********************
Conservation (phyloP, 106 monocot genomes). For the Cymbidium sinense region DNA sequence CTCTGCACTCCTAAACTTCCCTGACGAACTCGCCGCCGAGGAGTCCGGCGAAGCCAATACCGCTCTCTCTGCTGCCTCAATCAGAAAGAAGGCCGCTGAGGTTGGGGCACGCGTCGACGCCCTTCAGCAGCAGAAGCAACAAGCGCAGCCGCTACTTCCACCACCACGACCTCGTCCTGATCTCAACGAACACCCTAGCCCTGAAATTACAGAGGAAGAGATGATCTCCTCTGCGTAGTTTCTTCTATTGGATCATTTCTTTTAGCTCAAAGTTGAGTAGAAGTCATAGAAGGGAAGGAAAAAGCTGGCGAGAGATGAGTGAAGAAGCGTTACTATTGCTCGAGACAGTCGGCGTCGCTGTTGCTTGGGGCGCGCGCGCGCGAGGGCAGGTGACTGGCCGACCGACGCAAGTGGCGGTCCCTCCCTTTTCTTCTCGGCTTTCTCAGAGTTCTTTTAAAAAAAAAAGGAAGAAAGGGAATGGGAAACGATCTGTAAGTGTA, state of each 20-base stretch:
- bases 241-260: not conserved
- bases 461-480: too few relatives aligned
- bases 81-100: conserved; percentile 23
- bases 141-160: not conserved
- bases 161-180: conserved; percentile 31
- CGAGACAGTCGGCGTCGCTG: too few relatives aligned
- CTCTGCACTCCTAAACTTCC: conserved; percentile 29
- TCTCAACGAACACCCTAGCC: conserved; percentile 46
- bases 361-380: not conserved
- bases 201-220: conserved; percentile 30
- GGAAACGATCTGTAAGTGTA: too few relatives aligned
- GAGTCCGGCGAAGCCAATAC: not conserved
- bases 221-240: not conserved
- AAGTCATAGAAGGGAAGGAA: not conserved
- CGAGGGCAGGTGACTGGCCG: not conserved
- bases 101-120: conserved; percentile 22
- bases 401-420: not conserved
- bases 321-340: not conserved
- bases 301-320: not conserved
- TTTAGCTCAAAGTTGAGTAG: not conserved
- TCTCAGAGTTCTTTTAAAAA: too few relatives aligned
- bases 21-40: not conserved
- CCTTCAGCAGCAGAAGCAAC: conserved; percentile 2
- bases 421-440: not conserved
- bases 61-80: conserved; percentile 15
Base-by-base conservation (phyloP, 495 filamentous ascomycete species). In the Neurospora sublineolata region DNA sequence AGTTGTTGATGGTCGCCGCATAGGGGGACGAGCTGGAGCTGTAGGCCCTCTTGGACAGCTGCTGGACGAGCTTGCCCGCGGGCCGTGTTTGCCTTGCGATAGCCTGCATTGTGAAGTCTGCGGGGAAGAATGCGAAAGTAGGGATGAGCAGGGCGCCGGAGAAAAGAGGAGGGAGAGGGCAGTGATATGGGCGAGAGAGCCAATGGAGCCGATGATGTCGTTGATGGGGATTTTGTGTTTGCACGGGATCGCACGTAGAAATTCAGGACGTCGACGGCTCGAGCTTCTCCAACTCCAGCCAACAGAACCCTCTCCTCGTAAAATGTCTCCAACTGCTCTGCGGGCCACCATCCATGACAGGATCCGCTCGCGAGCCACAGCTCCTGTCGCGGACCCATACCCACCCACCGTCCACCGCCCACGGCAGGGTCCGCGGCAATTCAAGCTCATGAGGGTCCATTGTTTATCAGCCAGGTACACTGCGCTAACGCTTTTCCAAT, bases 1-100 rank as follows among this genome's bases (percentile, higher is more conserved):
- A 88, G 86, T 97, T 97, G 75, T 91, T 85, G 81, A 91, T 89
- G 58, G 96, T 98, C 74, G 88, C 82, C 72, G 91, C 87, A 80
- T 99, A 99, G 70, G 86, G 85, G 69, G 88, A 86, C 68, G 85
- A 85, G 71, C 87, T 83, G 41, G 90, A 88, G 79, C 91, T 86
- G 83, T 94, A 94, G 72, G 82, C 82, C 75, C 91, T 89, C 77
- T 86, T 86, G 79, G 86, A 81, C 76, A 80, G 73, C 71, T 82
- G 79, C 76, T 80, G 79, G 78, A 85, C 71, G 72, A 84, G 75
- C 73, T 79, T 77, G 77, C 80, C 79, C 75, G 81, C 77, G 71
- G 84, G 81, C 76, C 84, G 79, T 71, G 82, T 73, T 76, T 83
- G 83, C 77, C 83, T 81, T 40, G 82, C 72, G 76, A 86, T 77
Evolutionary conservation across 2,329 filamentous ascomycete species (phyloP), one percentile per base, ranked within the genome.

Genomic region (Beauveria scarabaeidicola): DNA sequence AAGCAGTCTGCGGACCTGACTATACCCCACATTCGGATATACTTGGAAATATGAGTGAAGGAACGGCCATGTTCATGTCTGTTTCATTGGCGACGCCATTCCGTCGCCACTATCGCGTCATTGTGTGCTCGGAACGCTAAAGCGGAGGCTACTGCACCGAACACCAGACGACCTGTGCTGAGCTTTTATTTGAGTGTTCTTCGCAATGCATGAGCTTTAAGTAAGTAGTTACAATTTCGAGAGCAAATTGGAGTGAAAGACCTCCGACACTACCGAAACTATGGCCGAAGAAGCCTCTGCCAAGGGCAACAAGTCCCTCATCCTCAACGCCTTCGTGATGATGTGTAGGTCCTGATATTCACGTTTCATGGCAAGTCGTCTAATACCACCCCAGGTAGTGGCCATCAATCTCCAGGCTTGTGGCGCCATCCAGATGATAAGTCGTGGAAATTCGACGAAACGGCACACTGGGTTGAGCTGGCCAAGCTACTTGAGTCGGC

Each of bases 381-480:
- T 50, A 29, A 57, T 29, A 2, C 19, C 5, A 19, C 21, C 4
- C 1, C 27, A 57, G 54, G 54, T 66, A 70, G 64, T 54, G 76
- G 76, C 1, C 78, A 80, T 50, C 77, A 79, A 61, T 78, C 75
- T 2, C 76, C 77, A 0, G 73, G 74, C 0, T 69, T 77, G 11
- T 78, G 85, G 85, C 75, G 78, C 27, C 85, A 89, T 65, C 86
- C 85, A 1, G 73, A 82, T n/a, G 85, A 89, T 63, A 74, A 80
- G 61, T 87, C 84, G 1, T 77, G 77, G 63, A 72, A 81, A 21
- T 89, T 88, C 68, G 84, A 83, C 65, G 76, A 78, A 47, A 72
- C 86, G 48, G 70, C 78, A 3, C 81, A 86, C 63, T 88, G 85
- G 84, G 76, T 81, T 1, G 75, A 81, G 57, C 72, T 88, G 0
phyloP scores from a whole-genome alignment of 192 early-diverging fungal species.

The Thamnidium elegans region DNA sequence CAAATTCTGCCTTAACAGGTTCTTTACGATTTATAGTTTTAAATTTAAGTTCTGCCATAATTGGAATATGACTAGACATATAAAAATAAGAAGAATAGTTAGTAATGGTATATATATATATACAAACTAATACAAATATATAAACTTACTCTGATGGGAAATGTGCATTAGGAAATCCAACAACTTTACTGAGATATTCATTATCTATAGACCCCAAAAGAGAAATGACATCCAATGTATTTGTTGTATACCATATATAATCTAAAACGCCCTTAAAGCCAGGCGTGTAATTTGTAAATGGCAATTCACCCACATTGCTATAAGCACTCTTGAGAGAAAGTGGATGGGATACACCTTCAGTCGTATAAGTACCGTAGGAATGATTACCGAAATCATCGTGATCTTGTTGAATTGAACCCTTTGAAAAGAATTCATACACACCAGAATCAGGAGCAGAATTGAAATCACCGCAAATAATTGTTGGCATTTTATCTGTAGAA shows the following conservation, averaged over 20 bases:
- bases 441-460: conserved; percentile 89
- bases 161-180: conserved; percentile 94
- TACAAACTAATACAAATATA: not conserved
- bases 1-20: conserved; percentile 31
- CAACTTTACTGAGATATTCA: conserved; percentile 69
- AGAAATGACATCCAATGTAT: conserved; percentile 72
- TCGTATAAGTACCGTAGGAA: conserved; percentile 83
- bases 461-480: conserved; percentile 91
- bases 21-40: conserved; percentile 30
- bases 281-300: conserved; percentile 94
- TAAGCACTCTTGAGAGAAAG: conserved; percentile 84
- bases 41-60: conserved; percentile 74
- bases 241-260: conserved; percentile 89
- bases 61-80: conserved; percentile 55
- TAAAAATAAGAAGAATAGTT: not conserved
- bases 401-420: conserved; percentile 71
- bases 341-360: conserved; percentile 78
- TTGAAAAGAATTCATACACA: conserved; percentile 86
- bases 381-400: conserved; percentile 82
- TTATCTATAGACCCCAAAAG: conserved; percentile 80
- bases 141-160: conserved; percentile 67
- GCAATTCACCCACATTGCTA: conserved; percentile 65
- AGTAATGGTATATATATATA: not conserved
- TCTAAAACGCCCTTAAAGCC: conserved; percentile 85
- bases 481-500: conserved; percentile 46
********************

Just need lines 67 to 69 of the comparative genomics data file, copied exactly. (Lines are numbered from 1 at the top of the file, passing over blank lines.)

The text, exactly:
- TAAAAATAAGAAGAATAGTT: not conserved
- bases 401-420: conserved; percentile 71
- bases 341-360: conserved; percentile 78